Craig Emerson attacks Kevin Rudd as Labor looks to Bill Shorten as leader

Potential new leader: Bill Shorten. Photo: Wayne HawkinsShattered Labor MPs are likely to install Bill Shorten as party leader under a consensus plan designed to avoid a rank-and-file ballot and put the bitter divisions of the Rudd and Gillard era behind them.

While former deputy prime minister Anthony Albanese remains in the frame with strong support in the parliamentary caucus, he is said to favour standing aside to allow the younger Mr Shorten through and avoid a contest.

Labor’s intention to stabilise itself quickly in the public eye was undermined on Monday night when Kevin Rudd loyalist and confidante Kim Carr told the ABC that the former prime minister had no intention of leaving Parliament because he had more to do as the MP for Griffith.

That brought a withering response from another former minister, Craig Emerson.

He unloaded on his fellow Queenslander, describing Mr Rudd as a destabilising influence who had it in his nature to undermine.

Mr Rudd would inevitably stalk the next leader, too, Mr Emerson said.

”It is in the best interests of the party for Kevin Rudd to leave the Parliament,” he told 7.30.

”It’s always been about Kevin, it hasn’t been about the parliamentary Labor party, it hasn’t been about Labor values. It’s always been about Kevin … always will be and as a consequence, the new opposition leader would be destabilised by Kevin Rudd remaining in the Parliament.”

The public disagreement flared for Labor as incoming prime minister Tony Abbott considered wider personnel changes to his frontbench line-up in government with at least one shadow minister, Senator Concetta Fierravanti-Wells, rumoured to be dropped, and another, Sophie Mirabella, likely to lose her seat in Parliament.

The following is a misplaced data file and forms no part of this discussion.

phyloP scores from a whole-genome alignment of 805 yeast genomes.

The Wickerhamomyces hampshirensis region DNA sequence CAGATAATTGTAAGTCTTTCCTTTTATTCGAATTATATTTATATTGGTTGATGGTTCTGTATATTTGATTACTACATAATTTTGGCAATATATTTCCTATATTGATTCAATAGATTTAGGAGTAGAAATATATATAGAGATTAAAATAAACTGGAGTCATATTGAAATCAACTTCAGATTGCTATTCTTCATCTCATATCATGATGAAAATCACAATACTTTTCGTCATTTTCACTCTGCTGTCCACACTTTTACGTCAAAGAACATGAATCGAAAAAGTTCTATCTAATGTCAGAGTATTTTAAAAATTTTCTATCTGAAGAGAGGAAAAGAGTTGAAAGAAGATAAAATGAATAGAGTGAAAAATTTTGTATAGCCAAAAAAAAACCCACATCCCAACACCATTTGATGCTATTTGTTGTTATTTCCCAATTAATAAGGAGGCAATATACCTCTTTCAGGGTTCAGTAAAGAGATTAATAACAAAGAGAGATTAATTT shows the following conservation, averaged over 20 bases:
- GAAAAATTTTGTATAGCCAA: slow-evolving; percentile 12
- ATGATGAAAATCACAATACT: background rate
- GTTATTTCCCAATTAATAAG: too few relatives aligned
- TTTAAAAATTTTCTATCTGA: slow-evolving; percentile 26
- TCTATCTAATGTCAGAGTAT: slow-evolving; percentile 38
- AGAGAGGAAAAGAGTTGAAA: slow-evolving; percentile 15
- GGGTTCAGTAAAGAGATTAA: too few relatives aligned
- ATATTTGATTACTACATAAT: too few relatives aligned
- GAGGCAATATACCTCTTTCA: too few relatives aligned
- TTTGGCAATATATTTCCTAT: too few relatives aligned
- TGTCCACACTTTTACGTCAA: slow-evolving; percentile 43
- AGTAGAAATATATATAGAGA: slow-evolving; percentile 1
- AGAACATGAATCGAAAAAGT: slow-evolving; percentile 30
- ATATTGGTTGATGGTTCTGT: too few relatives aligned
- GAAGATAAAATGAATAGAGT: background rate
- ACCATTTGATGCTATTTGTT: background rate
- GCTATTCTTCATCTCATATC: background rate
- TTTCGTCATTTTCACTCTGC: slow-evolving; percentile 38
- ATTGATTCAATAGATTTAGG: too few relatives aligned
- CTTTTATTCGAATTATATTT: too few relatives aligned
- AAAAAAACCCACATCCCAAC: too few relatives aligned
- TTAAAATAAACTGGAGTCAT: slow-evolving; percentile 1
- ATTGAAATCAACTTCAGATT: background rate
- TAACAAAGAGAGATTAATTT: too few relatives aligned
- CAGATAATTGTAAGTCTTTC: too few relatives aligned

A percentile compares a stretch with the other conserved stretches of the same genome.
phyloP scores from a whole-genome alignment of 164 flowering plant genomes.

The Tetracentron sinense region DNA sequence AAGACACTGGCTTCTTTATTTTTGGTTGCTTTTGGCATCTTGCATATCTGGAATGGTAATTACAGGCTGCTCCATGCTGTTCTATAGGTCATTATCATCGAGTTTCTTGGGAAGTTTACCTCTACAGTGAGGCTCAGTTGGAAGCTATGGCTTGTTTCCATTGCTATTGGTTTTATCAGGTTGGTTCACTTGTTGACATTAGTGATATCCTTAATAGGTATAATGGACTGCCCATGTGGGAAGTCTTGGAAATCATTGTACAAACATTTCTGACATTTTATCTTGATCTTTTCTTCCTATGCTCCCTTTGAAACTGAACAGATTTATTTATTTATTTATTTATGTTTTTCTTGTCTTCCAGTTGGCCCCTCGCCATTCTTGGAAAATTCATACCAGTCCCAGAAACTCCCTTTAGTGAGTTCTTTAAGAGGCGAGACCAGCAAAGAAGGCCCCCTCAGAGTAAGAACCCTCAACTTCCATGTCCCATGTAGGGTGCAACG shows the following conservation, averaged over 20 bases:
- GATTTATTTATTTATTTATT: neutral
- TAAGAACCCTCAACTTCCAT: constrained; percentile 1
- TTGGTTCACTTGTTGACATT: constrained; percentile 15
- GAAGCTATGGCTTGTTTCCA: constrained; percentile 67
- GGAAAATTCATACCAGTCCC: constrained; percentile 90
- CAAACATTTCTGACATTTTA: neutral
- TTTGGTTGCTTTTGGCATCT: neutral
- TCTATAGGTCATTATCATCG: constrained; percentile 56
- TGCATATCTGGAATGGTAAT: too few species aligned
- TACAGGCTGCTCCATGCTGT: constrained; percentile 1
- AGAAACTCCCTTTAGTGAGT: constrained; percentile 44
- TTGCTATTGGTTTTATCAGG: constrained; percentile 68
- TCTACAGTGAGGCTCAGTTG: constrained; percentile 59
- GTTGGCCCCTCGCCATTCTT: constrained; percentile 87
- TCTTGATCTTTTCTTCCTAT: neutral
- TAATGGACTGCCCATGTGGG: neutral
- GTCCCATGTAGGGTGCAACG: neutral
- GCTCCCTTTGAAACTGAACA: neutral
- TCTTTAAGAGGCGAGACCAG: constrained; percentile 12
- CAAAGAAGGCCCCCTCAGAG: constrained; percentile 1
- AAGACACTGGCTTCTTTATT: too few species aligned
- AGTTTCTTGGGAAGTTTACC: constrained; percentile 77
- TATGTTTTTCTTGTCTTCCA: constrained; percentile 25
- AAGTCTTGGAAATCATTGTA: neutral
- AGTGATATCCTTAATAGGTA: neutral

Mr Abbott is struggling to address a harsh gender imbalance in his executive even before the removal of Mrs Mirabella, with just eight women among more than 40 frontbenchers and only two in shadow cabinet.

Mr Abbott flew to Canberra on Monday to continue transition-to-government talks with his leadership colleagues including deputy Julie Bishop and Nationals leader Warren Truss.

Both sides of politics are rapidly reconfiguring their frontbench teams in light of the outcome of Saturday’s election.

Former treasurer Chris Bowen ruled himself out of the Labor leadership race on Monday but made the case to serve in the shadow treasury portfolio.

Sources close to Mr Albanese say he is widely backed but leans towards serving in another capacity in the hope of seeing more of his family. Advocates say his ability to ‘‘throw haymakers from day one’’ could be vital in taking the fight up to the new Abbott government, but concede he is unlikely to stand.

Jockeying is also under way over the looming Senate vacancy likely to be created by former foreign affairs minister Bob Carr.

Mr Abbott is working on his front bench team to be unveiled by the weekend but is hampered by the need to trim the overall number of ministers to meet legal requirements.

Several senior jobs have already been locked in. These include the key posts of treasurer and foreign affairs, to be held by Joe Hockey and Julie Bishop respectively.

Mr Truss is a certainty for transport and infrastructure, as is Scott Morrison  for immigration.

A complex situation has been made worse by the possible defeat of Mr Abbott’s industry spokeswoman, Mrs Mirabella, and by Mr Abbott’s own displeasure at the performance of the NSW right-wing Liberal Party powerbroker Senator Fierravanti-Wells.

Mrs Mirabella’s future turns on the count in her regional Victorian seat of Indi after a spirited local campaign by the Nationals-aligned independent  Cathy McGowan.

Fairfax Media understands that Senator Fierravanti-Wells  earned the displeasure of Mr Abbott when she rebuffed his request to withdraw her factional support for Liberal candidate Jaymes Diaz in the seat of Greenway.  Mr Diaz failed to overturn the ALP’s Michelle Rowland on margin of less than 1 per cent after being ridiculed for a TV interview.

The Coalition party-room will meet in Canberra on Thursday.

The original release of this article first appeared on the website of Hangzhou Night Net.

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